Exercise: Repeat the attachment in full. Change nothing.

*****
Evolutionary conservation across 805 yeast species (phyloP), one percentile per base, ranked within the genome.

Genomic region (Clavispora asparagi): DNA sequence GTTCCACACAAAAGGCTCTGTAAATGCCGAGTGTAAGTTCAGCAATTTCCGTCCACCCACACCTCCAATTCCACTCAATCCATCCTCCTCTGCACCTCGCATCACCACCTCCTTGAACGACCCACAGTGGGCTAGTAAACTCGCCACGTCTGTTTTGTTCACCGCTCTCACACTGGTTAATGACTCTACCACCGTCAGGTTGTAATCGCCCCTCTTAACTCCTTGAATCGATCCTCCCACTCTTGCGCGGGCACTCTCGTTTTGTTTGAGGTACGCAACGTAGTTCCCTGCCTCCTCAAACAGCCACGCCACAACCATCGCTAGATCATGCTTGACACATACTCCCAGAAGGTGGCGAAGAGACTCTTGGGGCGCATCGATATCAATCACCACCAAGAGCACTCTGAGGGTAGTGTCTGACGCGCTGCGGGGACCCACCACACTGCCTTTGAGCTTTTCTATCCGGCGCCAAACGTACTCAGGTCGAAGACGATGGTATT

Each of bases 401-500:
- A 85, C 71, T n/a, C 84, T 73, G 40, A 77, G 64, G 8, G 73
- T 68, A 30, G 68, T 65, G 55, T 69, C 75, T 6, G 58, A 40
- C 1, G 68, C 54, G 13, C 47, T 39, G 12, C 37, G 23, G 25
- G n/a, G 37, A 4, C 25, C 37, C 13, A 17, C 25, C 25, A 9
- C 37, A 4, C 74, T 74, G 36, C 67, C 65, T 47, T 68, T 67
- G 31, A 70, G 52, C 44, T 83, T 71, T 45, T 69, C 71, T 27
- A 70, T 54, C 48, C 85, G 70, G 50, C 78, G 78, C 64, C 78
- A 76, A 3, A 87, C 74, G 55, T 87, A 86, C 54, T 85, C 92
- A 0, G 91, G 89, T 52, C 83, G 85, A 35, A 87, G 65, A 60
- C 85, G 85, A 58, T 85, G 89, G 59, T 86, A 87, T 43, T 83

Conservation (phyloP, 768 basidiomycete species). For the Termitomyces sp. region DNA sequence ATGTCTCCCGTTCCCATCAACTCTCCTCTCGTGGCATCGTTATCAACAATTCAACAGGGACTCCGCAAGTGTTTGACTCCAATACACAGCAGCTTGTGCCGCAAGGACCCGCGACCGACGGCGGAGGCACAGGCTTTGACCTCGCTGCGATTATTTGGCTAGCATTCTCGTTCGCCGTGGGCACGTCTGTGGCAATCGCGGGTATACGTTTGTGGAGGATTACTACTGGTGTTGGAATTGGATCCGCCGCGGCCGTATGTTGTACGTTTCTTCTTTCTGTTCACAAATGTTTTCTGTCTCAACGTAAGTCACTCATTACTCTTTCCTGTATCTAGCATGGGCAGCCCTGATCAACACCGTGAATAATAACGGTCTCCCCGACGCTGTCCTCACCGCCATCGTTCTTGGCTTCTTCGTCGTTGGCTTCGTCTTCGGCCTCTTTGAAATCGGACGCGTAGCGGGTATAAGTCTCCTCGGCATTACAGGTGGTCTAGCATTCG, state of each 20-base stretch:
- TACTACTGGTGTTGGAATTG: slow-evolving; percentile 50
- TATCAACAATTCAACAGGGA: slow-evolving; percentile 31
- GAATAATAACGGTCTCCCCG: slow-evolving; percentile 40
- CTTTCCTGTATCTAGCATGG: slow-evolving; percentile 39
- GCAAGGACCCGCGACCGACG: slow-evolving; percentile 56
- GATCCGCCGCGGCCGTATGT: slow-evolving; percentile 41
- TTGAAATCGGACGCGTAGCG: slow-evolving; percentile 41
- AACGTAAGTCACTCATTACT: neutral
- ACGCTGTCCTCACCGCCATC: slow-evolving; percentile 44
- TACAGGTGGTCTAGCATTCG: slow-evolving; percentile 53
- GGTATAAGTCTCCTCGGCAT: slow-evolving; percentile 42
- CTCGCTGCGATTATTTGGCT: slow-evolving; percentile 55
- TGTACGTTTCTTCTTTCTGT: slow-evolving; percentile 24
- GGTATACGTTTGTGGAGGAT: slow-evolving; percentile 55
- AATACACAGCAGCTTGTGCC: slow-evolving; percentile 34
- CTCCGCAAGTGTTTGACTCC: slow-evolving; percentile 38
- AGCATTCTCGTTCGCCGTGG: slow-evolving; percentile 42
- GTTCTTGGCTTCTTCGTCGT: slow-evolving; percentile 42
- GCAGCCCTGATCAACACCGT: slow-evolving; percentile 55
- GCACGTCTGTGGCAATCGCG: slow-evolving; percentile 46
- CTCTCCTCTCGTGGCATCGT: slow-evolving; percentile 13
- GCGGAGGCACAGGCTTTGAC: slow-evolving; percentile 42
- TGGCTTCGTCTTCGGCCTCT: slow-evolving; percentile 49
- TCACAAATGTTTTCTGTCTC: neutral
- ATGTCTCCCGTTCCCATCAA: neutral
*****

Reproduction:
Evolutionary conservation across 805 yeast species (phyloP), one percentile per base, ranked within the genome.

Genomic region (Clavispora asparagi): DNA sequence GTTCCACACAAAAGGCTCTGTAAATGCCGAGTGTAAGTTCAGCAATTTCCGTCCACCCACACCTCCAATTCCACTCAATCCATCCTCCTCTGCACCTCGCATCACCACCTCCTTGAACGACCCACAGTGGGCTAGTAAACTCGCCACGTCTGTTTTGTTCACCGCTCTCACACTGGTTAATGACTCTACCACCGTCAGGTTGTAATCGCCCCTCTTAACTCCTTGAATCGATCCTCCCACTCTTGCGCGGGCACTCTCGTTTTGTTTGAGGTACGCAACGTAGTTCCCTGCCTCCTCAAACAGCCACGCCACAACCATCGCTAGATCATGCTTGACACATACTCCCAGAAGGTGGCGAAGAGACTCTTGGGGCGCATCGATATCAATCACCACCAAGAGCACTCTGAGGGTAGTGTCTGACGCGCTGCGGGGACCCACCACACTGCCTTTGAGCTTTTCTATCCGGCGCCAAACGTACTCAGGTCGAAGACGATGGTATT

Each of bases 401-500:
- A 85, C 71, T n/a, C 84, T 73, G 40, A 77, G 64, G 8, G 73
- T 68, A 30, G 68, T 65, G 55, T 69, C 75, T 6, G 58, A 40
- C 1, G 68, C 54, G 13, C 47, T 39, G 12, C 37, G 23, G 25
- G n/a, G 37, A 4, C 25, C 37, C 13, A 17, C 25, C 25, A 9
- C 37, A 4, C 74, T 74, G 36, C 67, C 65, T 47, T 68, T 67
- G 31, A 70, G 52, C 44, T 83, T 71, T 45, T 69, C 71, T 27
- A 70, T 54, C 48, C 85, G 70, G 50, C 78, G 78, C 64, C 78
- A 76, A 3, A 87, C 74, G 55, T 87, A 86, C 54, T 85, C 92
- A 0, G 91, G 89, T 52, C 83, G 85, A 35, A 87, G 65, A 60
- C 85, G 85, A 58, T 85, G 89, G 59, T 86, A 87, T 43, T 83

Conservation (phyloP, 768 basidiomycete species). For the Termitomyces sp. region DNA sequence ATGTCTCCCGTTCCCATCAACTCTCCTCTCGTGGCATCGTTATCAACAATTCAACAGGGACTCCGCAAGTGTTTGACTCCAATACACAGCAGCTTGTGCCGCAAGGACCCGCGACCGACGGCGGAGGCACAGGCTTTGACCTCGCTGCGATTATTTGGCTAGCATTCTCGTTCGCCGTGGGCACGTCTGTGGCAATCGCGGGTATACGTTTGTGGAGGATTACTACTGGTGTTGGAATTGGATCCGCCGCGGCCGTATGTTGTACGTTTCTTCTTTCTGTTCACAAATGTTTTCTGTCTCAACGTAAGTCACTCATTACTCTTTCCTGTATCTAGCATGGGCAGCCCTGATCAACACCGTGAATAATAACGGTCTCCCCGACGCTGTCCTCACCGCCATCGTTCTTGGCTTCTTCGTCGTTGGCTTCGTCTTCGGCCTCTTTGAAATCGGACGCGTAGCGGGTATAAGTCTCCTCGGCATTACAGGTGGTCTAGCATTCG, state of each 20-base stretch:
- TACTACTGGTGTTGGAATTG: slow-evolving; percentile 50
- TATCAACAATTCAACAGGGA: slow-evolving; percentile 31
- GAATAATAACGGTCTCCCCG: slow-evolving; percentile 40
- CTTTCCTGTATCTAGCATGG: slow-evolving; percentile 39
- GCAAGGACCCGCGACCGACG: slow-evolving; percentile 56
- GATCCGCCGCGGCCGTATGT: slow-evolving; percentile 41
- TTGAAATCGGACGCGTAGCG: slow-evolving; percentile 41
- AACGTAAGTCACTCATTACT: neutral
- ACGCTGTCCTCACCGCCATC: slow-evolving; percentile 44
- TACAGGTGGTCTAGCATTCG: slow-evolving; percentile 53
- GGTATAAGTCTCCTCGGCAT: slow-evolving; percentile 42
- CTCGCTGCGATTATTTGGCT: slow-evolving; percentile 55
- TGTACGTTTCTTCTTTCTGT: slow-evolving; percentile 24
- GGTATACGTTTGTGGAGGAT: slow-evolving; percentile 55
- AATACACAGCAGCTTGTGCC: slow-evolving; percentile 34
- CTCCGCAAGTGTTTGACTCC: slow-evolving; percentile 38
- AGCATTCTCGTTCGCCGTGG: slow-evolving; percentile 42
- GTTCTTGGCTTCTTCGTCGT: slow-evolving; percentile 42
- GCAGCCCTGATCAACACCGT: slow-evolving; percentile 55
- GCACGTCTGTGGCAATCGCG: slow-evolving; percentile 46
- CTCTCCTCTCGTGGCATCGT: slow-evolving; percentile 13
- GCGGAGGCACAGGCTTTGAC: slow-evolving; percentile 42
- TGGCTTCGTCTTCGGCCTCT: slow-evolving; percentile 49
- TCACAAATGTTTTCTGTCTC: neutral
- ATGTCTCCCGTTCCCATCAA: neutral